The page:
Often times, business associates feel as if they do not need to have everything in writing. This is particularly true if they have gone into business with friends or relatives.
Unfortunately, it is impossible to predict which business arrangements are destined to break down. Businesses co-owned by friends or relatives are just as likely to run into problems as any other business. Not taking the steps to secure written financial details can have disastrous effects on the business as well as on the relationship between the partners.
Specifically identifying and documenting – in writing – the investment that each partner has made is a critical step.
There are various ways of investing into and dividing ownership of an LLC. Owners often make cash contributions, property contributions, or contributions of service. Each LLC member receives a percentage of ownership in return, but this is not always a straightforward calculation. How should time and expertise dedicated to the business be valued as compared to cash? This is just one of the many questions that must be answered in your partnership agreement.
Not only is LLC ownership divided based on capital or other contributions, the shares of the profits and losses, called distributive shares, are also divided among the members. The distributive shares typically allocate to each partner the same percentage as the ownership percentage, but this is not always the case. These details, for obvious reasons, need to be defined.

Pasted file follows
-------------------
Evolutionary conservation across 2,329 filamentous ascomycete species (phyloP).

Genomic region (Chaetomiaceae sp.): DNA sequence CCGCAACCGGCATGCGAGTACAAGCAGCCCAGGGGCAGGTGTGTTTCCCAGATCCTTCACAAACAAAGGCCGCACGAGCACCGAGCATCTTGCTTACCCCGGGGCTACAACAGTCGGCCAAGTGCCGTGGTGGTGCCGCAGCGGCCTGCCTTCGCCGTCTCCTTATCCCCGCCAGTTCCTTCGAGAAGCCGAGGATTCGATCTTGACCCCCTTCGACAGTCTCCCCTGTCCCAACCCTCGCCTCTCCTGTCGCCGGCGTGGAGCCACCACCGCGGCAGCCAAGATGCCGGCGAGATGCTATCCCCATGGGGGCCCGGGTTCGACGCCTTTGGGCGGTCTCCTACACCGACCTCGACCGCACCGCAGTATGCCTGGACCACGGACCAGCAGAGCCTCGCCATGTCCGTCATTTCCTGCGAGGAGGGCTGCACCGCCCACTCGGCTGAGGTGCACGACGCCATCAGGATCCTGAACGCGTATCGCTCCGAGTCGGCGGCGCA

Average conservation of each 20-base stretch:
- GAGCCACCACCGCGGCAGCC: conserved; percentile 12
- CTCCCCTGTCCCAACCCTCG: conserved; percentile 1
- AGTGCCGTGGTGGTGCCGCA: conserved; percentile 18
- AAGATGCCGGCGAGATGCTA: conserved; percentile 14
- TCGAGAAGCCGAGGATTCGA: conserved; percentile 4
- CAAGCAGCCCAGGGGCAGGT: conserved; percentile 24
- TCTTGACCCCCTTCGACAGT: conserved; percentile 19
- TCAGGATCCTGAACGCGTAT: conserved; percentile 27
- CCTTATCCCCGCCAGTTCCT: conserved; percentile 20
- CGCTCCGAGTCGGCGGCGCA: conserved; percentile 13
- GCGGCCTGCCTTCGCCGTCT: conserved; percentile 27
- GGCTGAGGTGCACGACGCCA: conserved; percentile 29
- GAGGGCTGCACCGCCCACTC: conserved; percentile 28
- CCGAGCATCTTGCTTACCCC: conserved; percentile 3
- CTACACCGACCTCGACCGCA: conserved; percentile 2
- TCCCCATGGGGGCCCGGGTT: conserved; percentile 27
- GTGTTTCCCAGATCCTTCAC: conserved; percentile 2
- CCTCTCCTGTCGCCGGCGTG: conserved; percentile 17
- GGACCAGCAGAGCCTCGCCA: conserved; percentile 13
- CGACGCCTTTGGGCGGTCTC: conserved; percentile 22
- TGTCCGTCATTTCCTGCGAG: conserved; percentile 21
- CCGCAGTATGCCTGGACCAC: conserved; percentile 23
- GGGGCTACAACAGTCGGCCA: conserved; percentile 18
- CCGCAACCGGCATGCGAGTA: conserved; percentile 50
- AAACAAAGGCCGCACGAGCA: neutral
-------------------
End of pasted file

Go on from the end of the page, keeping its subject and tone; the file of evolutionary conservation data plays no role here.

A popular blog called New York Business Divorce recently recounted an interesting example of the consequences of inadequately defining capital contributions. Two acquaintances formed a real estate development company in the form of an LLC. When the business failed, a lawsuit ensued over whether each partner had made a capital contribution – which would be a business asset – or a loan to the LLC – which would be payable as an business debt.
Partner number one made capital contributions totaling $523,000.00, and argued that the second member owed a like amount to the company. The second member argued that he had no obligation to make any capital contribution because the operating agreement did not list any capital to be contributed by either member. He alleged that the funding provided was in the form of loans, not capital contributions.
The Court agreed with the second member, finding that the operating agreement was ambiguous as to whether initial capital contributions were required by each member of the LLC. At the end of the day, despite an arrangement where the first member thought he was responsible for only half of the business debt, the first member lost out on hundreds of thousands of dollars. Let that serve as a wake-up call: if your capital contributions and other important financial agreements are not well-documented, you are at risk.
Please get in touch with me today if you’d like help creating or enhancing your Operating Agreements!